Letter from John Adams to Abigail Adams

JAdams_letterI am apt to believe that it will be celebrated, by succeeding Generations, as the great anniversary Festival. It ought to be commemorated, as the Day of Deliverance by solemn Acts of Devotion to God Almighty. It ought to be solemnized with Pomp and Parade, with Shews, Games, Sports, Guns, Bells, Bonfires and Illuminations from one End of this Continent to the other from this Time forward forevermore.

You will think me transported with Enthusiasm but I am not. — I am well aware of the Toil and Blood and Treasure, that it will cost Us to maintain this Declaration, and support and defend these States. — Yet through all the Gloom I can see the Rays of ravishing Light and Glory. I can see that the End is more than worth all the Means. And that Posterity will triumph in that Days Transaction, even altho We should rue it, which I trust in God We shall not.

Letter from John Adams to Abigail Adams, 3 July 1776, “Had a Declaration…” [electronic edition]. Adams Family Papers: An Electronic Archive. Massachusetts Historical Society.

Liberty without virtue

levin-the_greatOne of the books I’m working through right now is Yuval Levin’s The Great Debate: Edmund Burke, Thomas Paine, and the Birth of Right and Left. I came across this quote from Burke last night:

But what is liberty without wisdom, and without virtue? It is the greatest of all possible evils; for it is folly, vice, and madness, without tuition or restraint. Those who know what virtuous liberty is, cannot bear to see it disgraced by incapable heads, on account of their having high-sounding words in their mouths.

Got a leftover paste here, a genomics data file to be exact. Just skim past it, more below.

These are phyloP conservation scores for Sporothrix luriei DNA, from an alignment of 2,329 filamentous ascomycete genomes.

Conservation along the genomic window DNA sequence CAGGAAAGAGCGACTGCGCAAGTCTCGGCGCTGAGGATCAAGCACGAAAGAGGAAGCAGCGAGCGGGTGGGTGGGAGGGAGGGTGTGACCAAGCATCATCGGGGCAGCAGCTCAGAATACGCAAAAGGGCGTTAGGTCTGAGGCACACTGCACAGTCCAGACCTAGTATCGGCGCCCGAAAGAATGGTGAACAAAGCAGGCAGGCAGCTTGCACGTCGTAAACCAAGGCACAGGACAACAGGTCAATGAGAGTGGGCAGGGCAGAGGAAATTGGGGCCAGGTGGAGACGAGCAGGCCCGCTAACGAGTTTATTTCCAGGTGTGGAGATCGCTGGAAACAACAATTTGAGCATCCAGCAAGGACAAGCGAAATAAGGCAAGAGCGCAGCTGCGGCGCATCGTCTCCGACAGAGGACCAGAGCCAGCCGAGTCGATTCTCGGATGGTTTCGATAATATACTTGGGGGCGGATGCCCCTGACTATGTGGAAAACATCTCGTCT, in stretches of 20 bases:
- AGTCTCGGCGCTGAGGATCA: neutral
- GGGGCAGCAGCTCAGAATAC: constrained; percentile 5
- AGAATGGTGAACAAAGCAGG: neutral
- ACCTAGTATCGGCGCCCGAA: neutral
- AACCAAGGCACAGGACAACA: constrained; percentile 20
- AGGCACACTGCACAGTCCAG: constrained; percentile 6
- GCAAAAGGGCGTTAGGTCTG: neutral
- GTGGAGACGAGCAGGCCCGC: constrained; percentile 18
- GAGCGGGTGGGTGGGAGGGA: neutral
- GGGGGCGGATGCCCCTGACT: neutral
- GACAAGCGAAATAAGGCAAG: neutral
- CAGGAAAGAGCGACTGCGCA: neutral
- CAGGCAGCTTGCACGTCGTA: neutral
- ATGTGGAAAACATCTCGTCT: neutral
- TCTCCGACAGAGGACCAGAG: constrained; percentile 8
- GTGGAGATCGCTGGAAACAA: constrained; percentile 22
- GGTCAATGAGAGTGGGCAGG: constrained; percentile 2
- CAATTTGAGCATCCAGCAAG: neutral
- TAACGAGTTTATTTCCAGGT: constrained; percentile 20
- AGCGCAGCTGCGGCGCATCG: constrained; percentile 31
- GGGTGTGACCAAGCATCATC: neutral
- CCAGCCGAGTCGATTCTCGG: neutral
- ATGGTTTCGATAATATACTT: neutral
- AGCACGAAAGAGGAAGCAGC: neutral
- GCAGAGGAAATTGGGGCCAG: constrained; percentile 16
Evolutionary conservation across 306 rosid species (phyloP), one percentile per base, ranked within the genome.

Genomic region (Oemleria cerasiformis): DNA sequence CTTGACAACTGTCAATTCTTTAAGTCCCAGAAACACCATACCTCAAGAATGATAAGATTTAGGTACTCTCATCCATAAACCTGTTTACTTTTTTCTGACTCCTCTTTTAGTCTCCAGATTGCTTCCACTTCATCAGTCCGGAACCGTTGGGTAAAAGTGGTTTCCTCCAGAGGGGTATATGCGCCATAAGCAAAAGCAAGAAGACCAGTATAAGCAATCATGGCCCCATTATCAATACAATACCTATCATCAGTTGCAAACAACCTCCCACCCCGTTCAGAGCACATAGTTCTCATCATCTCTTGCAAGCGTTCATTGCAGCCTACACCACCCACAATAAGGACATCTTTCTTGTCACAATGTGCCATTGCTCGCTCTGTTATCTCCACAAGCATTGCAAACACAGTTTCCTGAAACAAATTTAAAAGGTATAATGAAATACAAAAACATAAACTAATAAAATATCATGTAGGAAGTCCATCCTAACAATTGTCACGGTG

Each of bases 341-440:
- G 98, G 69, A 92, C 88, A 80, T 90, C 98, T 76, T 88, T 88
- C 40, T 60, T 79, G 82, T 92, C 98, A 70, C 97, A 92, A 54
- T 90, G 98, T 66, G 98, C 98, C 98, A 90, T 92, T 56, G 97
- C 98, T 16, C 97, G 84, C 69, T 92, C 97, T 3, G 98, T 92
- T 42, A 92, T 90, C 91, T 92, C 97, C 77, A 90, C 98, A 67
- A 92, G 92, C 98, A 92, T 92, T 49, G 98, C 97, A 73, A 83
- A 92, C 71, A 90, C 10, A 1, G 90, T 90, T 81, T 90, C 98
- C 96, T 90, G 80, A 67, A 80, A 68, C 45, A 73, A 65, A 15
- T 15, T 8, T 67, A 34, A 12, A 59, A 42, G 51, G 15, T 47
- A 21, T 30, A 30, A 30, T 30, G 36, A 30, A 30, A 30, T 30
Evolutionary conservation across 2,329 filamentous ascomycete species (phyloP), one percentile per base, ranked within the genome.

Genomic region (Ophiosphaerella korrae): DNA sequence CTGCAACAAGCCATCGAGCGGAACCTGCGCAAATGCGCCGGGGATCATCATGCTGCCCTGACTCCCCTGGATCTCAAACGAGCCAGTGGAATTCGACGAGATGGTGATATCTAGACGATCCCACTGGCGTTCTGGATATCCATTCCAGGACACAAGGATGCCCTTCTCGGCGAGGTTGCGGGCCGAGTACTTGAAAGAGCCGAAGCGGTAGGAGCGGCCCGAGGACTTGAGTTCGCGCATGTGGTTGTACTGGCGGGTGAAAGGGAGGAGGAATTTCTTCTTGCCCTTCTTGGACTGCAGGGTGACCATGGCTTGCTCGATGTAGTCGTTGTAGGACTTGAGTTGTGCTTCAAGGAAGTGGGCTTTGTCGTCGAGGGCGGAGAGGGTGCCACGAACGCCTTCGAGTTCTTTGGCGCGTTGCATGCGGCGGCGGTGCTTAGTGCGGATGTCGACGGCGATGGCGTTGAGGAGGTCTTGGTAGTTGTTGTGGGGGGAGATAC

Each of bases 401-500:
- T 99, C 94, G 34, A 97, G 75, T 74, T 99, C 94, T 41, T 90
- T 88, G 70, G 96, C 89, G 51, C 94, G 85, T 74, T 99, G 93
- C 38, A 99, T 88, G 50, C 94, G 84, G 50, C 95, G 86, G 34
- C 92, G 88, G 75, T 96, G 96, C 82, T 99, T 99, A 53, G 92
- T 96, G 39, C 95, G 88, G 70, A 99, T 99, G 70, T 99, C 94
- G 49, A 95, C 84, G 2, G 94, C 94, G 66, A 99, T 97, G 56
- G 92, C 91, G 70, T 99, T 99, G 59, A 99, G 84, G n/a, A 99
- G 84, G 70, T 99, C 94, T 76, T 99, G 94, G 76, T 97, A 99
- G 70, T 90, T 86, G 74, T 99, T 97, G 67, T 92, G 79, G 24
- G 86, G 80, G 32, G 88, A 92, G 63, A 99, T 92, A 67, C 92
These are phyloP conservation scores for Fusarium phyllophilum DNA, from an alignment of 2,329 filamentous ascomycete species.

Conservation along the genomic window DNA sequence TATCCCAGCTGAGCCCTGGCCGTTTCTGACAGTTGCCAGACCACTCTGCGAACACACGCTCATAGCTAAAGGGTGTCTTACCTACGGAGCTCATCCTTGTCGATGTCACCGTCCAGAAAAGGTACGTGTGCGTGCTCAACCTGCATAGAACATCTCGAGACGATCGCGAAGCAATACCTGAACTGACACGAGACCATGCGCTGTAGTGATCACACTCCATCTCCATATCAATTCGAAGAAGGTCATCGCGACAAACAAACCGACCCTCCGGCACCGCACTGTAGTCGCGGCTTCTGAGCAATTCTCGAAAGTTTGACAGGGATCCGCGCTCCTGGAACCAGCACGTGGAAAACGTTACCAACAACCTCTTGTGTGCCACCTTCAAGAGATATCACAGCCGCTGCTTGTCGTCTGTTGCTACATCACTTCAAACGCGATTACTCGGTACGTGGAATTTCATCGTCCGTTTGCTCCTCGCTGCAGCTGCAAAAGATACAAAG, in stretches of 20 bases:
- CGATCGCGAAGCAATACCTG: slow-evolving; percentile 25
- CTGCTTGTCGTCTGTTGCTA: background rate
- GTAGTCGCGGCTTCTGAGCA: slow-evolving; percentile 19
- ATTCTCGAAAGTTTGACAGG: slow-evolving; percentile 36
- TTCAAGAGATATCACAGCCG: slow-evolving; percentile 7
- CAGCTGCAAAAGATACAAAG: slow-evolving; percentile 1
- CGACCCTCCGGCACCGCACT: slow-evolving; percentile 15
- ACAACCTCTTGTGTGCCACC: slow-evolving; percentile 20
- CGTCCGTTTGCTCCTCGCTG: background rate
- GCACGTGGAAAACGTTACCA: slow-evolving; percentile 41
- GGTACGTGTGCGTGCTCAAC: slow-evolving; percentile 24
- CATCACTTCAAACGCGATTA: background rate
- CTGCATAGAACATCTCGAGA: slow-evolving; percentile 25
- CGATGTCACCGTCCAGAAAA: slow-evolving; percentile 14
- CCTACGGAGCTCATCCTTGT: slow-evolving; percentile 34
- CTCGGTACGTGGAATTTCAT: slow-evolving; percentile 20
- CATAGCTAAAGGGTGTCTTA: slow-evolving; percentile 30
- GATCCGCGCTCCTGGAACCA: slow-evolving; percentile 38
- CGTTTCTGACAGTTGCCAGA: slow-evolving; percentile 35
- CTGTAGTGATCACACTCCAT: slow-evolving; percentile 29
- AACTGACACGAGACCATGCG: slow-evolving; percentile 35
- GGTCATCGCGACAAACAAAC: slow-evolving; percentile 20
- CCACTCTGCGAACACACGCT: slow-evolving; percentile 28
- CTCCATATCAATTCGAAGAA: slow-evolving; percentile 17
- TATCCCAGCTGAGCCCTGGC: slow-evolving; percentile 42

Apropos, no?

Behold, the acerbic wit of colonial Calvinism!

Before there was Costanza, there was colonial Calvinism.

This anecdote from a biography of Jonathan Edwards was too good not to share. Although I haven’t identified a worthy recipient, I hope to employ these insults very soon:

In one colorful confrontation, a number of the young people were waiting at the Edwards home to meet with a formidable church judicial committee that included Colonel John Stoddard, the chief magistrate and judge of the region. As time dragged on, Timothy Root, one of the principal offenders (and a communicant church member), asked if he could leave and come back. When told “no,” Timothy announced loudly, “I won’t worship a wig.” He and his cousin Simeon then took off for the local tavern. He also declared (in a good example of how a Calvinistic low view of human nature might make one a revolutionary) that the committee members “are nothing but men molded up of a little dirt” and “I don’t give a turd” and “I don’t give a fart” for any of them. Insubordination was now added to the original accusations.

-George Marsden, A Short Life of Jonathan Edwards, 94.

jerk store
Before there was Costanza, there was colonial Calvinism.




Irreverent Musings: When prayer & fasting is worldliness